Don’t lose sight of SAP on Cloud operational excellence

Digital transformation projects can often become complex with twists and turns, which can lead organisations to focus solely on the migration itself. This is a problem as attention is then detracted from the operating model, both in the planning phase, as well as on completion of the project or migration stage. 

To avoid this result, businesses need to take to an approach that is built on delivering operational excellence for SAP on Cloud. And, this approach should be based upon four key pillars, which are: reducing costs, removing complexity, increasing flexibility, and improving security. 

Automation lies at the heart of this approach, enabling teams to achieve operational excellence without suffering from the operational burden. For some organisations, this means handing over the keys to their service provider and placing greater emphasis on achieving the standards of the SLA (service level agreement). But for others, being involved in the automation strategy is an opportunity for change and agility, and therefore they want to be in the driver’s seat. 

Addressing the service catalogues 

The IT team is responsible for executing a significant number of services, all of which should be defined in the service catalogue. Some of these include installing new SAP systems, extending and patching existing systems, etc. Altogether, these tasks classically require an enormous amount of manual effort from the SAP technical teams. In order to make a change, the IT team first raises a change request, then provide all the data needed to make the change, work out the impact on cost and security, and go through multiple levels of approval, before finally getting to the point where they can implement the change. 

For the majority of customers with an on-premises model, this would be done using manual steps and hard-coded documents. However, things can be different when you’re on the cloud – this is where automation comes into its own.  

For example, if a business wishes to change their SAP HANA database from a 2TB to a 4TB size, automation can create a change request in your ITSM systems, and provide details on how the development would impact security and cost, saving the team huge amounts of time and with more accurate information. This extra detail becomes the basis for the technical change itself – the automation can assess and execute the change faster and with more accuracy, avoiding the risk of human error or having to invest more time and effort when mistakes are made.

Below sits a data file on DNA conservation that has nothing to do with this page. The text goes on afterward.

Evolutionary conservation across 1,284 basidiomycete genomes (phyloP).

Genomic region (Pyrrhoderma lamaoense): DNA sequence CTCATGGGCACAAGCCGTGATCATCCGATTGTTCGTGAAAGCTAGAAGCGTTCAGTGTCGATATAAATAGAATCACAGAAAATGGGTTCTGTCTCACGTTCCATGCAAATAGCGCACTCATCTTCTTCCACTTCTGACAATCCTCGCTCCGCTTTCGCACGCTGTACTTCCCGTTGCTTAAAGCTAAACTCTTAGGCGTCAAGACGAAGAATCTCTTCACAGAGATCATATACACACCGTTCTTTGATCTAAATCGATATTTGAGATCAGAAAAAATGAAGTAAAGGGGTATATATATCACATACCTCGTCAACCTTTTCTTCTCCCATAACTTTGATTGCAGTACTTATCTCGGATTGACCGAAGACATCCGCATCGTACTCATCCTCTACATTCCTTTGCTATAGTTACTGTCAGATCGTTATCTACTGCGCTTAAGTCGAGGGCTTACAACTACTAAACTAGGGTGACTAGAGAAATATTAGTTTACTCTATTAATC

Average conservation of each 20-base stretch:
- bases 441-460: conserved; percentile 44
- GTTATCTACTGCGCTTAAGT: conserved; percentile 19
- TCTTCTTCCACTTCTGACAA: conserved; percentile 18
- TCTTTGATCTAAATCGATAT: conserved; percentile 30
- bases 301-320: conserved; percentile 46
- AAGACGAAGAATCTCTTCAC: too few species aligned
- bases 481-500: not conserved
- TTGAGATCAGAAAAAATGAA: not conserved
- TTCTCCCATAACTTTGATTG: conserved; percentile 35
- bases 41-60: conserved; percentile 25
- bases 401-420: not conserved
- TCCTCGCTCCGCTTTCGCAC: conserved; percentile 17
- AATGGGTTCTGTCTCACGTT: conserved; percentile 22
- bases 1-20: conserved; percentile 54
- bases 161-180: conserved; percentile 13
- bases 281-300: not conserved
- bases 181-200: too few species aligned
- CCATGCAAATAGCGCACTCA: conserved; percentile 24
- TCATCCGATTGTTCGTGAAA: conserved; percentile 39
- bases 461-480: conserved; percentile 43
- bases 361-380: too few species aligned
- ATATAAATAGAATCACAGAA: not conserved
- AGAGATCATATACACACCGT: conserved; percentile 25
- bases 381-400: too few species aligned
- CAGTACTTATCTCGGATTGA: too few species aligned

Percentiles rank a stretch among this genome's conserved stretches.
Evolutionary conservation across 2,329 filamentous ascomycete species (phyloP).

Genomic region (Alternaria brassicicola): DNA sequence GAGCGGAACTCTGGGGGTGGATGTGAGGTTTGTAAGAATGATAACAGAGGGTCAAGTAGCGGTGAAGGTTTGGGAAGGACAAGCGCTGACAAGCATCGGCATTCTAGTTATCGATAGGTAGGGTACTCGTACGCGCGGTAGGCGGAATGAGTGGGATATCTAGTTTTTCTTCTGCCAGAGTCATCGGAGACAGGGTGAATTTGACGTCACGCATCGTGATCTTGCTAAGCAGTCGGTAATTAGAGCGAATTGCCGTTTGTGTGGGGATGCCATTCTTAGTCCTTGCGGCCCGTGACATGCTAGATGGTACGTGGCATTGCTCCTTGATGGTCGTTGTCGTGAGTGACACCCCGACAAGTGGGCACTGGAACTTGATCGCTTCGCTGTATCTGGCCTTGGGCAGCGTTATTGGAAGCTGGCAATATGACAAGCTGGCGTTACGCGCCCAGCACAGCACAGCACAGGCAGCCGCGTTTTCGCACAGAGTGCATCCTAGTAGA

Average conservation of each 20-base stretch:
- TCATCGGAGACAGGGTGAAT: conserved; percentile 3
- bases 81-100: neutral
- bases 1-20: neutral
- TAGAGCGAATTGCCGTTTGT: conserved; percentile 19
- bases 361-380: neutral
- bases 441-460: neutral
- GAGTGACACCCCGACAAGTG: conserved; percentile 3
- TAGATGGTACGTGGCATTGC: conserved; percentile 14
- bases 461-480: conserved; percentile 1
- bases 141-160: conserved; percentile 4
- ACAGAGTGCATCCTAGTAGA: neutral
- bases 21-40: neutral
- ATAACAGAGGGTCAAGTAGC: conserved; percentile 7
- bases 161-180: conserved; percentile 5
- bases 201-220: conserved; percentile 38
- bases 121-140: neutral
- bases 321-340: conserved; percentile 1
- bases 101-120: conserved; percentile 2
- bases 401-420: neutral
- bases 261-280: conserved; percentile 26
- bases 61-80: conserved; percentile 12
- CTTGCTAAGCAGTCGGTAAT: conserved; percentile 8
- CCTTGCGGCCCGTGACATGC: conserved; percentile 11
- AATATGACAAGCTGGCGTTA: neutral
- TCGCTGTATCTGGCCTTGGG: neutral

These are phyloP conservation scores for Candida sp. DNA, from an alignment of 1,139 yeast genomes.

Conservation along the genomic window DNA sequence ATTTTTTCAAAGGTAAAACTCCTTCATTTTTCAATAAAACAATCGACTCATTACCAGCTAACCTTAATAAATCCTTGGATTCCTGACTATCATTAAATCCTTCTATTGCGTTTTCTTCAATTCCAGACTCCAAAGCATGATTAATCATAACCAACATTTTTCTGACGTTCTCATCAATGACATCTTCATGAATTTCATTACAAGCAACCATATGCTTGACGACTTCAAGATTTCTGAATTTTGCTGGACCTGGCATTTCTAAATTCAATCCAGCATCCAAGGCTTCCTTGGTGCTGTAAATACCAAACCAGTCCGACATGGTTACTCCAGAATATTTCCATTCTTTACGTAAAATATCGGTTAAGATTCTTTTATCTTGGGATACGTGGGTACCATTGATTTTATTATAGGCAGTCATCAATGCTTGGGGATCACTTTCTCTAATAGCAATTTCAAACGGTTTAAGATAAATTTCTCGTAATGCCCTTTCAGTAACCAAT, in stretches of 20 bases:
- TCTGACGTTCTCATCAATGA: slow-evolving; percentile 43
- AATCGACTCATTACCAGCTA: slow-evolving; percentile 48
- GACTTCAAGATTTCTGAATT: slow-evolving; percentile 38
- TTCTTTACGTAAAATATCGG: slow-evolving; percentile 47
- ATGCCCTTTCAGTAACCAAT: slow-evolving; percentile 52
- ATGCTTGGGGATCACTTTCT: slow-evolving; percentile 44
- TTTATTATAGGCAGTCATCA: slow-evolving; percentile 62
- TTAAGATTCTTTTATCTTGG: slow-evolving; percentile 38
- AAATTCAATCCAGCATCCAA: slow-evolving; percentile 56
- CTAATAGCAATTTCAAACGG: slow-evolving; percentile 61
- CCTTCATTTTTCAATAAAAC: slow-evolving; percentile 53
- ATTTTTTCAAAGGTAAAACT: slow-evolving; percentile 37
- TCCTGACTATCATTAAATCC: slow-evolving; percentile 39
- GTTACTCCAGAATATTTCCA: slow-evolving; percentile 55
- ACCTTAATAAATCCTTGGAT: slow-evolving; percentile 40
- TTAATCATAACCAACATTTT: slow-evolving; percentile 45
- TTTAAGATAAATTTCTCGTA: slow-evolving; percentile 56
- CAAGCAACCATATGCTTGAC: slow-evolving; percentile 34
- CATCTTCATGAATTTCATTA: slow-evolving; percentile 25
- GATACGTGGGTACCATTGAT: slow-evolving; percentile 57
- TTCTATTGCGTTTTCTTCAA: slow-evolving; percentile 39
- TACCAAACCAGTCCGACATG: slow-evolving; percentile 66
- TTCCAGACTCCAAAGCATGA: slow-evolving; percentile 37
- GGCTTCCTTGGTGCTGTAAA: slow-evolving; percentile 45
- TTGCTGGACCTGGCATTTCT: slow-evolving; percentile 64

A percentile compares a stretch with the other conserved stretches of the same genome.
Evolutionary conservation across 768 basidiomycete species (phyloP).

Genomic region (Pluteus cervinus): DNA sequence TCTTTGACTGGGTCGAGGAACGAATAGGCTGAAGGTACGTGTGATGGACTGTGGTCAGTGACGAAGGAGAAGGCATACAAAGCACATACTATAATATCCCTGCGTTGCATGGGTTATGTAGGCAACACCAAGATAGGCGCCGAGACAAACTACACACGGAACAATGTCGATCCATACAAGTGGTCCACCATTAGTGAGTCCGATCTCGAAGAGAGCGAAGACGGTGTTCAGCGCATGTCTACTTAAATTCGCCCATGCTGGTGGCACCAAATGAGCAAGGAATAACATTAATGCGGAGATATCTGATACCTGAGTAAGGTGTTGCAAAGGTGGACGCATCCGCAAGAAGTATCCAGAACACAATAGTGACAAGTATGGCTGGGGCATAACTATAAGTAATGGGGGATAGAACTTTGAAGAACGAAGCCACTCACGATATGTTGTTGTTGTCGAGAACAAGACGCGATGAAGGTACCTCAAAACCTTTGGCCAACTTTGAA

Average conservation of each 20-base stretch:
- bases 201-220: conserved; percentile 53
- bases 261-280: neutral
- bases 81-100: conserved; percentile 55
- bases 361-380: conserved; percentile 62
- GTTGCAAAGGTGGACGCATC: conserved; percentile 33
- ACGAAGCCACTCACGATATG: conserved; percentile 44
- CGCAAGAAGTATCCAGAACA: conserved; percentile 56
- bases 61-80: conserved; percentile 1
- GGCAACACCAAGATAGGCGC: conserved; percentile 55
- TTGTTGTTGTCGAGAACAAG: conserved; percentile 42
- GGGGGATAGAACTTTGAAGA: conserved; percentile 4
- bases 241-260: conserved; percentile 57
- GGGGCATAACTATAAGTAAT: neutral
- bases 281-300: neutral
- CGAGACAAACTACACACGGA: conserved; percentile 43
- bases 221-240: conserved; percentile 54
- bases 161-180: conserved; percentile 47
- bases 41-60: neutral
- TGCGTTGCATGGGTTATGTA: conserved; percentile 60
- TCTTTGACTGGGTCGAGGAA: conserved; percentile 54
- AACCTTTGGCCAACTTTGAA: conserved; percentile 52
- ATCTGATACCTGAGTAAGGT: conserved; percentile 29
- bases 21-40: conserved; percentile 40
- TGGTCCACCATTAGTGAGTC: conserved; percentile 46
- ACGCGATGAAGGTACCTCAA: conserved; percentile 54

Automation helps reduce the technical effort within the IT process, allowing teams to focus on more value-add activities. Everything within the service catalogue can be prioritised, starting with the most critical, or the most expensive, or the quick wins – whatever the focus is for the business. 

A common example of when automation delivers true value, is when teams need to access old SAP systems in archive mode. Every so often, someone needs to log on to query old purchase orders or bank records, ideally without having to manually start and stop a system – which could take days to complete if requested and executed manually.

Instead, if the business uploads archived systems onto the Cloud, then with automation available through a start-stop button, they can start the system on-demand, conduct their query, and then shut it down at any given moment – saving costs, reducing wait times and eradicating unnecessary complexities. 

Streamlining and improving SAP systems

Automation also streamlines the process of taking data from one system and transferring to another – known as system refresh. There are several steps in this process beyond the obvious back-up, restore and pre-copy stages – automation helps export user lists and other items, bringing data back in and reloading the system. This process is different for every business and has long been a challenge for SAP customers. Removing the manual steps with automation, which can facilitate custom changes to fit each environment, means no system is deemed unsuitable.